In 2011 they replaced German banks as the world’s largest cross-border lenders. Their share in the consolidated international claims system has risen from 8% in early 2007, before the global financial crisis, to 13% at end-March 2013, according to the BIS. US banks were the next largest cross-border lenders, with a market share of about 12% at end-March 2013, followed by German banks at 11%.
This marks a return of Japanese banks to the position that they held in the international banking market in the second half of the 1980s. According to the locational banking statistics, which include inter-office activity, Japanese banks’ share of the cross-border claims of all BIS reporting banks peaked at 39% in 1989.
At that time, Japanese banks funded loans to borrowers in Japan through their overseas offices in order to avoid regulatory restrictions at home. They also provided a major share of commercial and industrial loans to US and emerging market borrowers, especially in Asia. But the severe banking crisis of the 1990s, in combination with banking deregulation at home, reversed Japanese banks’ cross-border expansion sharply. Their market share reached a low in 2007 before rebounding.
The recent international expansion of Japanese banks reflects higher lending to offshore financial centres, emerging market economies and the United States. The increase in cross-border claims on offshore centres was driven mainly by claims on centres in the Caribbean, while Asia and Latin America were the main recipients of the increased credit to emerging market economies. As a result, Japanese banks’ claims on borrowers in Latin America and the Caribbean increased to almost 20% of their consolidated international claims at end-March 2013, from 15% in late 2009. In contrast, the share of claims on advanced economies fell from a high of 74% in late 2009 to 68% most recently. This was mainly driven by a retreat from the euro area, although Japanese banks’ consolidated international claims on this region have been picking up gradually since the second quarter of 2012.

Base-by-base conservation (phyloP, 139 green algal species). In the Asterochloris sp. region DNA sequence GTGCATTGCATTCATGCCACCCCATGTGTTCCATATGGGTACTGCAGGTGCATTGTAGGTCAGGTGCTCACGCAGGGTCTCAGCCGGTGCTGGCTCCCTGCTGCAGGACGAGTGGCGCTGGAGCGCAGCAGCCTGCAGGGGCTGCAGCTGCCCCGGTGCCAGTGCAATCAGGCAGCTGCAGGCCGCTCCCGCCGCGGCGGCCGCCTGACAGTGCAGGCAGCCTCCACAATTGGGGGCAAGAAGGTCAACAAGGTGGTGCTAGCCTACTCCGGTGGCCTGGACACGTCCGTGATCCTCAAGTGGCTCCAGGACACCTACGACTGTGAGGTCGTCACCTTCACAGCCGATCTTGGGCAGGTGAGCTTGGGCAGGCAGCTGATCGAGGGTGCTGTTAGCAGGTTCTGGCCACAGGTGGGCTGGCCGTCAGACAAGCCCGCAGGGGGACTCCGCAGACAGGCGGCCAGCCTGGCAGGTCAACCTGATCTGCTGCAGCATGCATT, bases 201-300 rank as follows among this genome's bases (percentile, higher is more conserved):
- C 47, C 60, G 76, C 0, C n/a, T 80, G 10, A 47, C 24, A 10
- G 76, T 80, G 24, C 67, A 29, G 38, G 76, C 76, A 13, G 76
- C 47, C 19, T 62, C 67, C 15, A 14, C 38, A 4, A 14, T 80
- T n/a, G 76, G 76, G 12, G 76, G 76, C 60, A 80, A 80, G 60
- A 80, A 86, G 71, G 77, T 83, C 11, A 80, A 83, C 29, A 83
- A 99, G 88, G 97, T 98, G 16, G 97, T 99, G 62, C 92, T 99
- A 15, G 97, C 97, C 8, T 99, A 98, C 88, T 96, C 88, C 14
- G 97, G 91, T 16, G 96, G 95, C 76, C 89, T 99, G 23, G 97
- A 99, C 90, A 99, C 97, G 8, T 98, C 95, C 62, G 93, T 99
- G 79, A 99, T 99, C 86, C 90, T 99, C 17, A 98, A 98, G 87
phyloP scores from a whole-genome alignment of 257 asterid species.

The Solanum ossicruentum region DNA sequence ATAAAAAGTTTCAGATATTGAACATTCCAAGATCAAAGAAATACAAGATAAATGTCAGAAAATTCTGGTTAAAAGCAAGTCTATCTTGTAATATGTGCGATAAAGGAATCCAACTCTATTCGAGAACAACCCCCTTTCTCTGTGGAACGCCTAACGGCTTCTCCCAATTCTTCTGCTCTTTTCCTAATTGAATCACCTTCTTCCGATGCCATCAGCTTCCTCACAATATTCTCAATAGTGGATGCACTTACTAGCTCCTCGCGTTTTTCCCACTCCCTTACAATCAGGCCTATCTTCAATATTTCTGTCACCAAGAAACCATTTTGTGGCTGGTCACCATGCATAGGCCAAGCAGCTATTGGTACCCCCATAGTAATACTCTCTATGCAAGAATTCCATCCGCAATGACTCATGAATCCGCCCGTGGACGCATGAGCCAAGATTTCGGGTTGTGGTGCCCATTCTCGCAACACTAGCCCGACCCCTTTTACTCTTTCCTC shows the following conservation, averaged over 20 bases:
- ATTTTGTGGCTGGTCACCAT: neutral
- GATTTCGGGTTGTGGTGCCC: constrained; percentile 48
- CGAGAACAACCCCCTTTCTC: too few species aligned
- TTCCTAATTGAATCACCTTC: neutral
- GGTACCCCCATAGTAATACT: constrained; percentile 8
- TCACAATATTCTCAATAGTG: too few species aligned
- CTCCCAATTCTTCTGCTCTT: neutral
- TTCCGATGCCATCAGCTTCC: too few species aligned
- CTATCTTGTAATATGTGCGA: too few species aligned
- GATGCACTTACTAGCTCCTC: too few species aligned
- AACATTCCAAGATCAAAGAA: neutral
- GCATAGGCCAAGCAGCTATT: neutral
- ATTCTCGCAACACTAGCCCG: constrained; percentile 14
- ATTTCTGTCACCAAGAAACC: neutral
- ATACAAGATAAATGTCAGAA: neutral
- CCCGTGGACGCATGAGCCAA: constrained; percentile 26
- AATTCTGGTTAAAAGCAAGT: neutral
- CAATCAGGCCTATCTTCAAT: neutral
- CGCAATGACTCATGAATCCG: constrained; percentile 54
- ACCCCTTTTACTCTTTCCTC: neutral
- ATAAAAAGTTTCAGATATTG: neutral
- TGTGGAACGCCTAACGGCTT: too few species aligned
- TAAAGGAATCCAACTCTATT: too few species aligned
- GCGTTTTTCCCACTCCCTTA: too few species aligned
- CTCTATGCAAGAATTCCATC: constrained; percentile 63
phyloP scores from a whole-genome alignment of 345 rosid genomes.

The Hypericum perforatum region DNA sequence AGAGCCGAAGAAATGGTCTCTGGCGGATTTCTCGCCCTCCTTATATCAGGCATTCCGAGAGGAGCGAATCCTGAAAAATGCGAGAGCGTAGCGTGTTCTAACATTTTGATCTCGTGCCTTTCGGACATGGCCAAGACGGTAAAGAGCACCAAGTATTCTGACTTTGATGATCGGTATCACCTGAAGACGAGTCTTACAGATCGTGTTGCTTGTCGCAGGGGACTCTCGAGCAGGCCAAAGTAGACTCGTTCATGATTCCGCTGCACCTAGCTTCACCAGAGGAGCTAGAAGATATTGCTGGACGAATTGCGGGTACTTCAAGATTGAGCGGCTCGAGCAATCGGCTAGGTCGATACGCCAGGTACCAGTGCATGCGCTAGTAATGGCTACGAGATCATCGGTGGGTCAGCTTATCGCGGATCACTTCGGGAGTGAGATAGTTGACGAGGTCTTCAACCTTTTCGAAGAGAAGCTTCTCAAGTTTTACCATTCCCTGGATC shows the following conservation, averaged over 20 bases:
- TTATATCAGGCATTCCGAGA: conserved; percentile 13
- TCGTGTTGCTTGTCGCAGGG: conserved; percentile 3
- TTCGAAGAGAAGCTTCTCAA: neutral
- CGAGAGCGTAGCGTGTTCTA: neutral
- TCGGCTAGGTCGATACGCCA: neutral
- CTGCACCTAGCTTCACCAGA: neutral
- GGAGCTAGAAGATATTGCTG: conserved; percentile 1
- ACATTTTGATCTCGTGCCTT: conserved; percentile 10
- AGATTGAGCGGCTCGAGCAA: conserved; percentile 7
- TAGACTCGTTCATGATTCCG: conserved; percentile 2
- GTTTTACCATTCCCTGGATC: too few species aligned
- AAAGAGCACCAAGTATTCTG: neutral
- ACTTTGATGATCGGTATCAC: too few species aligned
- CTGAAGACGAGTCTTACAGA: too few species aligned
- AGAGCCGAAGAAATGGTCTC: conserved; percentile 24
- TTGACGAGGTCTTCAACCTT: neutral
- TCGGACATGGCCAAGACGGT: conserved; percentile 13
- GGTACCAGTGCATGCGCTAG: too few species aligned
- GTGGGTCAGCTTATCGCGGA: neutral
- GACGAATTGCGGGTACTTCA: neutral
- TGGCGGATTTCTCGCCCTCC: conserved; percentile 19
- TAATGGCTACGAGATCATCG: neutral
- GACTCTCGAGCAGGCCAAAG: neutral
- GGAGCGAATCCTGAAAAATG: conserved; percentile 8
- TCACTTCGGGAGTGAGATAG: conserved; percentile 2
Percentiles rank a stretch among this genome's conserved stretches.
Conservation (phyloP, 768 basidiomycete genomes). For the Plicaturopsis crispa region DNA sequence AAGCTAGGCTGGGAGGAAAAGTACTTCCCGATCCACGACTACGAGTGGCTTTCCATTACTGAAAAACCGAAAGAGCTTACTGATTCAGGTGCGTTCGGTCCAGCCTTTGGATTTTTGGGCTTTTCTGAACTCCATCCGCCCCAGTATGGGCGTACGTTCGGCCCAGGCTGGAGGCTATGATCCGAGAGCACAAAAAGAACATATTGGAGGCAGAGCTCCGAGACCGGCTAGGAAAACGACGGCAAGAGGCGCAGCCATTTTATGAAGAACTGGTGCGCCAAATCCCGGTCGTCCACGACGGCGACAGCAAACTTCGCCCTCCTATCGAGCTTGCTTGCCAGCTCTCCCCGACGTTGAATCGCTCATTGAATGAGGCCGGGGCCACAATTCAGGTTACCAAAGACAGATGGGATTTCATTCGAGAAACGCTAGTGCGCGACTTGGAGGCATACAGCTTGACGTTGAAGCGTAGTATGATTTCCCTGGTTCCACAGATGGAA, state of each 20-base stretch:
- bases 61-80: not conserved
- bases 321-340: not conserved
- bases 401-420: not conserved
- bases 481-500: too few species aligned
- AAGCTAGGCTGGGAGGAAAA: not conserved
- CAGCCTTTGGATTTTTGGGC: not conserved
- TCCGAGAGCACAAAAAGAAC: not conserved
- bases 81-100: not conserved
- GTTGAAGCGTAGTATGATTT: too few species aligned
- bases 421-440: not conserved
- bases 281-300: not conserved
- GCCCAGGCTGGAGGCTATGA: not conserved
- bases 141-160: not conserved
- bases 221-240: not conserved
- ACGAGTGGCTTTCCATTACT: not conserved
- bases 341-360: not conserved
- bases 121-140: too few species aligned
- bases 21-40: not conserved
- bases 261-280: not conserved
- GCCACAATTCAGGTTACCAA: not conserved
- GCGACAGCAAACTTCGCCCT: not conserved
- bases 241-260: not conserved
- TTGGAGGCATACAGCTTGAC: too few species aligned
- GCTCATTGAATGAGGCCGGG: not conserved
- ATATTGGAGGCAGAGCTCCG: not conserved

The locational statistics show that Japanese banks funded their cross-border expansion mainly through financing raised in Japan. While their cross-border claims increased to $4 trillion in the first quarter of 2013, their cross-border funding was only $2 trillion. The result is a cross-border funding gap of $2 trillion, which needs to be covered by domestic sources, notably through their large deposit base. Of the funding that Japanese banks raise from cross-border sources, the largest part is borrowed from non-banks.
The increase in cross-border lending by Japanese banks was accomplished partly through greater use of their global office network. These banks had closed or downsized many of their foreign offices in the wake of the banking crisis of the 1990s and conducted cross-border business increasingly from Japan. In fact, the share of cross-border claims booked in Japan in the total cross-border claims of Japanese banks reached its highest level in 2008, but since then has gradually declined. This development has been mirrored in a marked increase in cross-border claims booked by Japanese banks in their offices in the United States and other advanced economies.
(Extract from pages 16-17 of BIS Quarterly Review, September 2013. You can read the original article and download BIS report here)